Pedro Molina

As China Turns

Thirty years of economic reform have transformed China into an increasingly materialistic, money-worshipping society that has lost touch with traditional ethics. Nothing captures this moral vacuum more vividly than the recent television drama, “Wo Ju” (“Crowded Spaces”), which has been riveting Chinese audiences.

When Deng Xiaoping began to open China in the late 1970’s, he said, “It doesn’t matter if a cat is black or white. As long as it catches mice, it is a good cat.” This motto helped catalyze China into becoming what it is today: an increasingly materialistic, money-worshipping society that has lost touch with traditional ethics. Nothing captures this moral vacuum more vividly than the recent television drama, “Wo Ju” (“Crowded Spaces”), which has been riveting Chinese audiences.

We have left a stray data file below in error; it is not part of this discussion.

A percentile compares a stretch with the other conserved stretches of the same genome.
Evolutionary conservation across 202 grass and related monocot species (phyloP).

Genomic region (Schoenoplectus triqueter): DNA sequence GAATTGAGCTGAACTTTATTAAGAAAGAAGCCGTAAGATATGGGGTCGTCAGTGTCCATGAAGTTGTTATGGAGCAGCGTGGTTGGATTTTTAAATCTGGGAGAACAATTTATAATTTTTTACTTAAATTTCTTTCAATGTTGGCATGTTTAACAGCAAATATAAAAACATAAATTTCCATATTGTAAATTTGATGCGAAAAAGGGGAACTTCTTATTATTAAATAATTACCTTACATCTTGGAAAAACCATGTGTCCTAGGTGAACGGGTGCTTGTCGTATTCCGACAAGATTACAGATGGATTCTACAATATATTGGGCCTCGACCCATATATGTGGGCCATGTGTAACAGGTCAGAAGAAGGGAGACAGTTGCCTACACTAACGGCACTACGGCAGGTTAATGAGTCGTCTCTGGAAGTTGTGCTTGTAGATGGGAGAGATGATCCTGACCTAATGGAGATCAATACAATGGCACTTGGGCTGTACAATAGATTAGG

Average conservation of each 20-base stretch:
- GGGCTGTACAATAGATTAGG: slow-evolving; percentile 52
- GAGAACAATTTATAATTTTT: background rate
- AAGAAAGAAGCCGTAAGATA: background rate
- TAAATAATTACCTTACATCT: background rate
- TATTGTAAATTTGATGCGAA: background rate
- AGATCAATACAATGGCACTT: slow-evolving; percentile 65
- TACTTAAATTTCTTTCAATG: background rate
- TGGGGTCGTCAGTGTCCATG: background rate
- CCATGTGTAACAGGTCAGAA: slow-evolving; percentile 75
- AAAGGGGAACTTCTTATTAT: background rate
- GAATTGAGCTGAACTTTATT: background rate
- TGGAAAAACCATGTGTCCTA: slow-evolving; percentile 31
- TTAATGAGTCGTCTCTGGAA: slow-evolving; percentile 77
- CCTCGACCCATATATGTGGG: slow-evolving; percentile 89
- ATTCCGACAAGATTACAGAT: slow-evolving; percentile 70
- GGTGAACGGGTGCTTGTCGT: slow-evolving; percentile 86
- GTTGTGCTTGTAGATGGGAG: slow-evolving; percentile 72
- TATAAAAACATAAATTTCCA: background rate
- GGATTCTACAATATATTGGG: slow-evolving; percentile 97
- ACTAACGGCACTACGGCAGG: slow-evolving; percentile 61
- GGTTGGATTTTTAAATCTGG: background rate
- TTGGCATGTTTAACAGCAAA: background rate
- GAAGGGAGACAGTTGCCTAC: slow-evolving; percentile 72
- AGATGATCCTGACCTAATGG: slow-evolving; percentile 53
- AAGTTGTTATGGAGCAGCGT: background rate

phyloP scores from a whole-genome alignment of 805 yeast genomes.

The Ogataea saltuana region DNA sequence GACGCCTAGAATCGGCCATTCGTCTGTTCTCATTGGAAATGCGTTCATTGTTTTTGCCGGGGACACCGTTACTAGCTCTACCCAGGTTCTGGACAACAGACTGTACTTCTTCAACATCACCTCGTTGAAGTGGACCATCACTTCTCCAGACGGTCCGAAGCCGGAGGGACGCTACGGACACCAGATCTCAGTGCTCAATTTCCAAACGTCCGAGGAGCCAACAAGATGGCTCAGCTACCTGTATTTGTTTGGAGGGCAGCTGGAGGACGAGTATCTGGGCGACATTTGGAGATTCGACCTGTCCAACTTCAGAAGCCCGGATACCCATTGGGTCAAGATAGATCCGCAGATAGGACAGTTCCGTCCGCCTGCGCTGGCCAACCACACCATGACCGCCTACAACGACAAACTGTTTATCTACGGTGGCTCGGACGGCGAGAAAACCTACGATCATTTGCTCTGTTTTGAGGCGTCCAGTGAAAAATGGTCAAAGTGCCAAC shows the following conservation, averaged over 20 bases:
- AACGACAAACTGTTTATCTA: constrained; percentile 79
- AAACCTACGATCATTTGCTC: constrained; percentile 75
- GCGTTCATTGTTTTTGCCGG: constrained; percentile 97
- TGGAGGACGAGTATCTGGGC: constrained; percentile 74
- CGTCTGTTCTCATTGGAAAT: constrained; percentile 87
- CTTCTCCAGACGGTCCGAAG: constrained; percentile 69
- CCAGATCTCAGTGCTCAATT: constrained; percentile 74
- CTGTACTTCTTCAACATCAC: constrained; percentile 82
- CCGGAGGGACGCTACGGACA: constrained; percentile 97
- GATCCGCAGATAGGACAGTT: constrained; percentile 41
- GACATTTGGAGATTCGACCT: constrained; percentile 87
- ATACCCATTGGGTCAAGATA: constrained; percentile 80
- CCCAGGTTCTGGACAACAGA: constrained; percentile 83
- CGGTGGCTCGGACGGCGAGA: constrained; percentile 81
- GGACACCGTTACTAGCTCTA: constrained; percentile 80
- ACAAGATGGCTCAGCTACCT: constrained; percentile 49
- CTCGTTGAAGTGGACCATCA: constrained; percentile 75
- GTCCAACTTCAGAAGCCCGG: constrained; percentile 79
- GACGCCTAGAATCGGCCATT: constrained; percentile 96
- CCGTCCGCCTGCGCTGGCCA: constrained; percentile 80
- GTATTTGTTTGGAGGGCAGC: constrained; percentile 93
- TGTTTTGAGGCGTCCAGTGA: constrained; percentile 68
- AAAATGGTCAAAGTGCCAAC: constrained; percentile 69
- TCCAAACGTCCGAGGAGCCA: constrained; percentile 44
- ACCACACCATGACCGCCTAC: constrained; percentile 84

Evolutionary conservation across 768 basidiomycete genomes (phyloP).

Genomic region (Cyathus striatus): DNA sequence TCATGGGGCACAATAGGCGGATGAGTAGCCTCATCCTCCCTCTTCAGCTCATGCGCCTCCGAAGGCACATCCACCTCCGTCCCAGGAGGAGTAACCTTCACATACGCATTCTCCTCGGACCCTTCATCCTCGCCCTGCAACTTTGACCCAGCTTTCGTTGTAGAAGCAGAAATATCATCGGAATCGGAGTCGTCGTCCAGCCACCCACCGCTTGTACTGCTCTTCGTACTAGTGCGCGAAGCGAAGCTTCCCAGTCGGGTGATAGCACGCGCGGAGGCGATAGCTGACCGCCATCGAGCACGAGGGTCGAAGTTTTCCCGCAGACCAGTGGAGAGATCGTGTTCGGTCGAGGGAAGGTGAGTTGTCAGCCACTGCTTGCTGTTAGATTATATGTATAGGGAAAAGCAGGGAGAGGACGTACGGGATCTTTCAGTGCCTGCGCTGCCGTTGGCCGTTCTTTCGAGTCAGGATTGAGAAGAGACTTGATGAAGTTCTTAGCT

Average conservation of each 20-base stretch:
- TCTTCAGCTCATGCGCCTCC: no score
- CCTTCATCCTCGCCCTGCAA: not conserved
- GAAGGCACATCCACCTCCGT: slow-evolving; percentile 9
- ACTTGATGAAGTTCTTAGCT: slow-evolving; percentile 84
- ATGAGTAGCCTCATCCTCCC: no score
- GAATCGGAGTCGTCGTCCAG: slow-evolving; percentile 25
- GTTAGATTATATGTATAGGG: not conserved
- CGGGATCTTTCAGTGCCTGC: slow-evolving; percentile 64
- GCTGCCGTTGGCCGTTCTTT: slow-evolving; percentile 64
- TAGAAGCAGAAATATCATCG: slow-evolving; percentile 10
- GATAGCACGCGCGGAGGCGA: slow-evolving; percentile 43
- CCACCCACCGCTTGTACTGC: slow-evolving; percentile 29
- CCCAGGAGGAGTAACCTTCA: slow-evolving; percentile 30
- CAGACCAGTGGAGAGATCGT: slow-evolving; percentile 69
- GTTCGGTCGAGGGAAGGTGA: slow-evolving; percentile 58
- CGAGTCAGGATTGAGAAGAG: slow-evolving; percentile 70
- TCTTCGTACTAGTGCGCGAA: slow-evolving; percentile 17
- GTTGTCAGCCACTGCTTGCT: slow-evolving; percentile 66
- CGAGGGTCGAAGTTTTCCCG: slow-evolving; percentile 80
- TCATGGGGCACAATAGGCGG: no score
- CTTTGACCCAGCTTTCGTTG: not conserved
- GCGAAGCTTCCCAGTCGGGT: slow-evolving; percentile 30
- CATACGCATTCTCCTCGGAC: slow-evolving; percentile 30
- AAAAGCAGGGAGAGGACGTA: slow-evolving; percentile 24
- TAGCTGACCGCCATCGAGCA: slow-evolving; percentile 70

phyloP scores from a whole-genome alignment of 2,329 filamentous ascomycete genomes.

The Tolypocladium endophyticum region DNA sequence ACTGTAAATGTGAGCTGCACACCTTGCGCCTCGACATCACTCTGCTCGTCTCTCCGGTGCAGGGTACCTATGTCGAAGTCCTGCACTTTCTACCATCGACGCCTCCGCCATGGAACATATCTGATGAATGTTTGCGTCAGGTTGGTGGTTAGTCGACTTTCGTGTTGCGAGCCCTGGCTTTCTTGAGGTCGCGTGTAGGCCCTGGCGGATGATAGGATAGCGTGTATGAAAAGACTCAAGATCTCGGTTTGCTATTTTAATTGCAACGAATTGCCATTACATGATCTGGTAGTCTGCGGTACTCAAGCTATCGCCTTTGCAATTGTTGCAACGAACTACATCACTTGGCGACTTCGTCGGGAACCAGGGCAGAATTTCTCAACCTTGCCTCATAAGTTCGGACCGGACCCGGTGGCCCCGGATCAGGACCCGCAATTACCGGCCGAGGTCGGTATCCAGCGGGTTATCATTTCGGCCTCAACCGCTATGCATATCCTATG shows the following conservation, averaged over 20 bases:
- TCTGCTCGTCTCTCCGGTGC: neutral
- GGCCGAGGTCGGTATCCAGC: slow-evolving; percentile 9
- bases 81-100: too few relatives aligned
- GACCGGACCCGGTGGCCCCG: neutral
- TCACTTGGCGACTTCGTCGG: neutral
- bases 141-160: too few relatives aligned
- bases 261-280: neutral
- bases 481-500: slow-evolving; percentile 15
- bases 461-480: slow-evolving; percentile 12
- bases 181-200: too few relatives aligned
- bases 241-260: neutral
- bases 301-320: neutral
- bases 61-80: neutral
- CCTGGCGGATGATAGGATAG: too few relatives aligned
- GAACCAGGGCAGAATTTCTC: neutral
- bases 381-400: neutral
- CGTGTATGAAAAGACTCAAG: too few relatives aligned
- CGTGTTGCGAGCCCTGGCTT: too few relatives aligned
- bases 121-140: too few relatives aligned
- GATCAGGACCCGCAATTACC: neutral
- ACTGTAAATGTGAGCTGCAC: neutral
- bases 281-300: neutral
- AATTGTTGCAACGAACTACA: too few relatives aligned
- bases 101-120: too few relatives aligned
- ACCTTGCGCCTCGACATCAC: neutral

The program’s “hero,” Guo Haizao, is a fair-skinned and innocent 25-year-old woman living near Shanghai. Initially she follows in her older sister’s footsteps in quest of their common dream, to attend one of China’s top universities. But, even with a university degree, life in go-go Shanghai turns out not to be as she had imagined.

“Why is the world so full of unfairness, with the limelight only splashing on the prettiest spots in the city?” she wonders one night, as she worries about her and her sister’s struggle to buy a home.

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